Educators Face Student Loan Setbacks Due to COVID-19

While loan forgiveness programs are an option, many applications are confusing and difficult to navigate.

Along with having to deal with the risks of going back to school in the midst of a pandemic, educators are reporting that they’re facing another serious problem: student loan debt.

Decades of budget cuts and pay reductions, in addition to COVID-19, are leading educators to consider leaving the workforce, according to a report by Horace Mann and The study found that more than a third of teachers are considering resigning from their profession in the next three years for a higher paying job, given that the earnings gap between educators and other bachelor’s degree-required professions is currently 21.4%.

“A majority of educators are carrying student loan debt today, and, for most of them, that debt is impacting them staying in the field. It’s causing financial stress for them,” says Erin Clark, vice president of brand and leader of the Student Loan Solutions program at Horace Mann.

Student loan debt doesn’t just affect short-term savings for teachers—it’s also hurting their long-term financial security as well. According to the report, those with student loan debt have 50% less saved for retirement by age 30 than those without student loan debt. The study points out that this can also put a strain on public school district employers, as the burden of student loan debt may cause low 403(b) participation rates and delayed retirement.

COVID-19 is likely to exacerbate a shortage in educators across the nation. A National Education Association (NEA) study found almost 30% of teachers say the pandemic has made them more likely to retire early or leave the profession.

Student loan debt relief initiatives, such as the Public Service Loan Forgiveness (PSLF) program, can motivate public school educators to stay in the workforce. Those who are eligible to receive PSLF relief must work as a public school educator for at least 10 years. After those 10 years, an applicant could be eligible to have the rest of his debt forgiven.

Clark says there’s a lack of reliable resources and instructions for the PSLF program, as well as a widespread misunderstanding of who is qualified. Of the 6.4 million public school educators in the country, fewer than 2% have applied for relief. Seventy-seven percent of educators have not heard about loan forgiveness opportunities from their loan providers, and 80% have not heard about it from their school district.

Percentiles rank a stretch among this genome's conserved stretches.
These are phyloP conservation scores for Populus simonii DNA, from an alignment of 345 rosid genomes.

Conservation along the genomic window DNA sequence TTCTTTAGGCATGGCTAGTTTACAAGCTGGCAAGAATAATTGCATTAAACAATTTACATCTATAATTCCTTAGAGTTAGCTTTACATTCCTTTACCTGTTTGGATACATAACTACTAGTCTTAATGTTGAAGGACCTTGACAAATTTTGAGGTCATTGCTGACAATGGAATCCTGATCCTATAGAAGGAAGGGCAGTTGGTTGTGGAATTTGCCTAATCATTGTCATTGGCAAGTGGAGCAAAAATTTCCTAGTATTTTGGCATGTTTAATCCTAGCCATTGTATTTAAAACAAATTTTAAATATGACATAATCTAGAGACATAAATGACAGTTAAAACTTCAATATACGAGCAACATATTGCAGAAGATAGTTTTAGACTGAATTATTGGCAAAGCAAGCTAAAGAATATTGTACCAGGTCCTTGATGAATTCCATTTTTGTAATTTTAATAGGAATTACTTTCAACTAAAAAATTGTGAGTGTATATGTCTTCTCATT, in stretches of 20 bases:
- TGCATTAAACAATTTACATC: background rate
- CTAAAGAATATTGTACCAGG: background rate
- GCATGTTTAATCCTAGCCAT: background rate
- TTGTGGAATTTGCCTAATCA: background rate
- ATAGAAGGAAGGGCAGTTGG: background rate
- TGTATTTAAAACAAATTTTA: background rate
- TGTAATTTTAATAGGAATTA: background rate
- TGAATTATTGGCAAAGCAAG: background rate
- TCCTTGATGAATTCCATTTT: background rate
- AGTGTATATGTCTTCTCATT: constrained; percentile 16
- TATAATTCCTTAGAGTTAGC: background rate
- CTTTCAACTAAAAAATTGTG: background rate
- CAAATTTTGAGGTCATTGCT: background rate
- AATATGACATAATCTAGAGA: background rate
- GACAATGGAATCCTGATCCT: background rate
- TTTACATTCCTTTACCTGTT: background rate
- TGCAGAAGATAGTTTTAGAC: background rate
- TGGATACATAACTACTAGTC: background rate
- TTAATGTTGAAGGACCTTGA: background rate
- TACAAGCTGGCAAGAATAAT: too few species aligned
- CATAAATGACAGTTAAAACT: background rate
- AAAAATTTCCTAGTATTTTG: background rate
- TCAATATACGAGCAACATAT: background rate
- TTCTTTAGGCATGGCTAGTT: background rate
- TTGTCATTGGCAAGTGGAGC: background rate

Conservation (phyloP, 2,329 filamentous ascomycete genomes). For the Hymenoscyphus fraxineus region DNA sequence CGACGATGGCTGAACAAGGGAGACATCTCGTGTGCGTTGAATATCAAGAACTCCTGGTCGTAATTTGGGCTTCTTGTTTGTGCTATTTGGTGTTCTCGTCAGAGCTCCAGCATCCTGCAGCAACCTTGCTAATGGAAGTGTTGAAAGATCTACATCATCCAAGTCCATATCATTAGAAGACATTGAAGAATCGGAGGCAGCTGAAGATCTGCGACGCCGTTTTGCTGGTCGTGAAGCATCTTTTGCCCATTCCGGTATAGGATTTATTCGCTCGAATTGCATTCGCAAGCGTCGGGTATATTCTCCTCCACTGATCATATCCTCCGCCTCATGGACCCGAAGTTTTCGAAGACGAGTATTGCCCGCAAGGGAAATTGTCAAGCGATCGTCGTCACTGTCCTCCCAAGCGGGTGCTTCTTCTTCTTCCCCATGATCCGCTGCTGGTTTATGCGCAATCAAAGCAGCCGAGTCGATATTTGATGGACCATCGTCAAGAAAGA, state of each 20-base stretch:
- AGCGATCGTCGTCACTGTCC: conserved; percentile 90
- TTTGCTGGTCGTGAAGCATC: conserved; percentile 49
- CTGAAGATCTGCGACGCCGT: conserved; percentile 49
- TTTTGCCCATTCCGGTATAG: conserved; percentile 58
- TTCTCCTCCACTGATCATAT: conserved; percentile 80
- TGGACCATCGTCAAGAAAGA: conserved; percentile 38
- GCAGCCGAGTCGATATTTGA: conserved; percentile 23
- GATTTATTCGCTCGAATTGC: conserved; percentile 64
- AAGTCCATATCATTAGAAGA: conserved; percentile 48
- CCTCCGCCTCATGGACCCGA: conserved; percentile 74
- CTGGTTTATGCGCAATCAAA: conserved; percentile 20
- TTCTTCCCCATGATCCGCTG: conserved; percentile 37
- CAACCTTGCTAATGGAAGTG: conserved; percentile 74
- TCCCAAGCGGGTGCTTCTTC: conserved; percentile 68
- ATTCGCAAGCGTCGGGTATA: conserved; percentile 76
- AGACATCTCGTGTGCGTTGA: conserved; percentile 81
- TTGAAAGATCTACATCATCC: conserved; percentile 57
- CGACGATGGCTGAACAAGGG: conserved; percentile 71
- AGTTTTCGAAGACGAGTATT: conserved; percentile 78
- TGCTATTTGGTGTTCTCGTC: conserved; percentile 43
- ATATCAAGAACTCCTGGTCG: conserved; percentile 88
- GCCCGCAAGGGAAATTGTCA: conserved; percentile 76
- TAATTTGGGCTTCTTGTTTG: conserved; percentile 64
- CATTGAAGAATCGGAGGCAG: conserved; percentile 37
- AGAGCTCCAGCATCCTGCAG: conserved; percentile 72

Additionally, it’s difficult to apply for the forgiveness alone. Most educators (71%) indicated they would want help on navigating the application process. When looking at rejections, the report found that 80% of rejections were avoidable.

“Once individuals start the process, it’s very confusing and convoluted,” Clark says. “There are many steps they need to manage. They have to work with multiple parties, and it’s really not straightforward or laid out. With expert help, people can be successful.”

Having access to these programs could change an educator’s mind about whether they want to leave the workforce. Eighty-eight percent of educators surveyed by Horace Mann said having their student loans forgiven would make them more likely to stay in their chosen profession, and 70% said obtaining a lower monthly student loan payment would make them more likely to stay in education.

“On average, educators save $300 a month in student loan payments from Public Service Loan Forgiveness,” Clark says. “That alone can be life-changing, and that is why we really want to get these assistances in place now.”

To help educator customers applying for loan forgiveness, Horace Mann has given all teachers complimentary access to its Student Loan Solutions suite of student loan management resources. The tools help educators manage student loan debt and offer guidance on federal loan forgiveness programs. More information about the resources can be found here.